Standing near the cross were Jesus’ mother, and his mother’s sister, Mary (the wife of Clopas), and Mary Magdalene. When Jesus saw his mother standing there beside the disciple he loved [John], he said to her, “Dear woman, here is your son (John 19: 25-26).

Before someone says, “Well, Jesus told John (the man) to take care of his mother because men are supposed to lead and provide for women” let’s get with the culture for a second. Jewish women did not have rights and needed a man to take care of her financially. This is common is a patriarchal society and is useful in controlling women. Of course Jesus would tell a man to take care His mother. A woman would have never been able to take care of another woman in this culture when a woman who did not have a man would have greatly struggled to meet her own needs.

Since Joseph (Jesus’s dad) is not mentioned in the Bible at all once Jesus became an adult, most scholars assume that he died before Jesus began His ministry at 30 years old. Therefore, Jesus in all His love and compassion for women, asked John to make sure His mother was financially provided for after He was gone from the earth.

After Jesus died, women in first century Jewish, Roman, and Greco culture began to hear of a Savior that not only calls them friend, but also calls them equals to men in both worth and authority. Something exploded in the hearts of women throughout the Roman Empire. For the first time in their lives, they were truly free from oppression and their radical leadership in the Christian Church began to rapidly change not just the Roman Empire, but the whole world.

Stay Tuned for Part 2.

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10 Comments

  • I appreciate your blog and your clinging to Christ in your identity and vocation.
    I want to challenge something, if that’s okay. Not so much the idea, but the sneaking supposal behind it. You say:
    “A Christian woman in the Church who is seen to be influential, intellectual, gifted, and zealous is seen to be especially dangerous and to be quite honest, this type of woman is very dangerous; but not in the way patriarchalists think . They beleive we are a threat to God’s Kingdom, but in actuality, we are a threat to the Kingdom of Darkness. ”
    I like how you turn things upside down. But the first part concerns me.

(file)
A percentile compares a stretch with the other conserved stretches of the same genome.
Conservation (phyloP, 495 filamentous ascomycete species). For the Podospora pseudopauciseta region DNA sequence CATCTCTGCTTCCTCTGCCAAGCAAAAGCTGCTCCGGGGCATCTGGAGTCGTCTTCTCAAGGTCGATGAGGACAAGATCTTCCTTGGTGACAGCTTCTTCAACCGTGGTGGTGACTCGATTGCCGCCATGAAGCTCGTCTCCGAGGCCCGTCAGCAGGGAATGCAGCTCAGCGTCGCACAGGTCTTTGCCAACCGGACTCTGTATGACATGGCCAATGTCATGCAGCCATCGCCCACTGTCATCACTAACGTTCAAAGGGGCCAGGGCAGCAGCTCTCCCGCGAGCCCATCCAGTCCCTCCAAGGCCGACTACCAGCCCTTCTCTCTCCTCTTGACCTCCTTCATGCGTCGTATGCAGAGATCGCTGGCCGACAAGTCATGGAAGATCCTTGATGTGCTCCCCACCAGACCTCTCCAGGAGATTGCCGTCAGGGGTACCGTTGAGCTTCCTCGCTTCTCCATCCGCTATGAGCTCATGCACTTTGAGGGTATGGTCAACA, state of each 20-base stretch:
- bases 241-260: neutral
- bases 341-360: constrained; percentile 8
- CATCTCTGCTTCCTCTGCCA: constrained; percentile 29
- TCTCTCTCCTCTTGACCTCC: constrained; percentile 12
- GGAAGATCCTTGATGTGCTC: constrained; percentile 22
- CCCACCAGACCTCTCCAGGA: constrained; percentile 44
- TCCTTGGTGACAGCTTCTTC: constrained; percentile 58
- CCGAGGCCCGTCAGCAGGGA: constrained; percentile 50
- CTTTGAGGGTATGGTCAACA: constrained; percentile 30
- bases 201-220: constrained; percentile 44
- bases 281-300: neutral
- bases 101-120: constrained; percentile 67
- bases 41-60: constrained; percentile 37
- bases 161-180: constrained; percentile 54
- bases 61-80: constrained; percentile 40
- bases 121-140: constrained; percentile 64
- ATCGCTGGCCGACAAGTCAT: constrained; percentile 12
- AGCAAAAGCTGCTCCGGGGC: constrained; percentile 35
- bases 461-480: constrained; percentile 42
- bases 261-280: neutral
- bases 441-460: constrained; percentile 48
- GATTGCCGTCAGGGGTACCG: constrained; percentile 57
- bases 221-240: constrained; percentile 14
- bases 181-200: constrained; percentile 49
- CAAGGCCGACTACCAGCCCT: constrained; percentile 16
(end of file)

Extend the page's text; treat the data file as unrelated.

The English speaking church is filled with women you describe, and they exist in high patriarchal fundamentalist churches through liberal women-led ones. I bet that 2 out of 3 country churches in America are being substantially taught and led by women in the mix.
    Yet, you describe something real: a real resistance to powerful or influential women in some places and times (and some women and not others). Some people resist women as leaders in official roles; some resist powerful women at all (or people that don’t fit expectations).
    But I certainly would say that your experience isn’t universal. There are many of these gifted women that do well in their communities.
    So I would encourage you to consider not universalizing the negative. A little qualifier, like “When Christian women in the church … are seen as dangerous”–that sort of approach tells better truth, I think.
    Just a thought. Keep it up!

    • I hope I am understanding you correctly. I think you are saying that what I have described as a “dangerous woman” to the kingdom of darkness exists in complementarian churches too and you want me to recognize these women as well?

      If this is in fact what you are saying, I would challenge you that women who are in these complementarian circles (who minister to other women) may be “dangerous women” but they are not as “dangerous” as women who are preaching the truth to all people (men, women, and children). Satan very much limits these gals and I hope to see them set free to preach the word without any limitations.

      • That’s sort of what I’m saying. Whether you or I recognize it or not powerful–I like your word, “dangerous”–women exist in patriarchal communities as important features. And not just serving other women, but men too. And there are levels of patriarchal, from women are silent on the most patriarchal, to churches that have no official divisions but sort of fall into gender cultures.
        It is also different throughout the world. In some the patriarchal communities of Japan or Jamaica, for example, women don’t have equality, but they have other kinds of power (both in the church, as well as in the home, community, and schools).
        What I was driving at was that you made it seem as if every experience was one of limitation. By saying “A Christian woman in the Church..” you might be leading your audience to forget the many experiences where women and men have the space to speak, or where communities are working through the issues, or where the issue just hasn’t come up and women and men speak as the spirit leads them.

  • You write truth and I love that you are speaking out about it. Jesus was indeed one who honored women, treated them as equals (which was scandalous in His time) and validated a woman’s right to serve in His church. My heart loves that I am not alone in this belief. Write on, sister!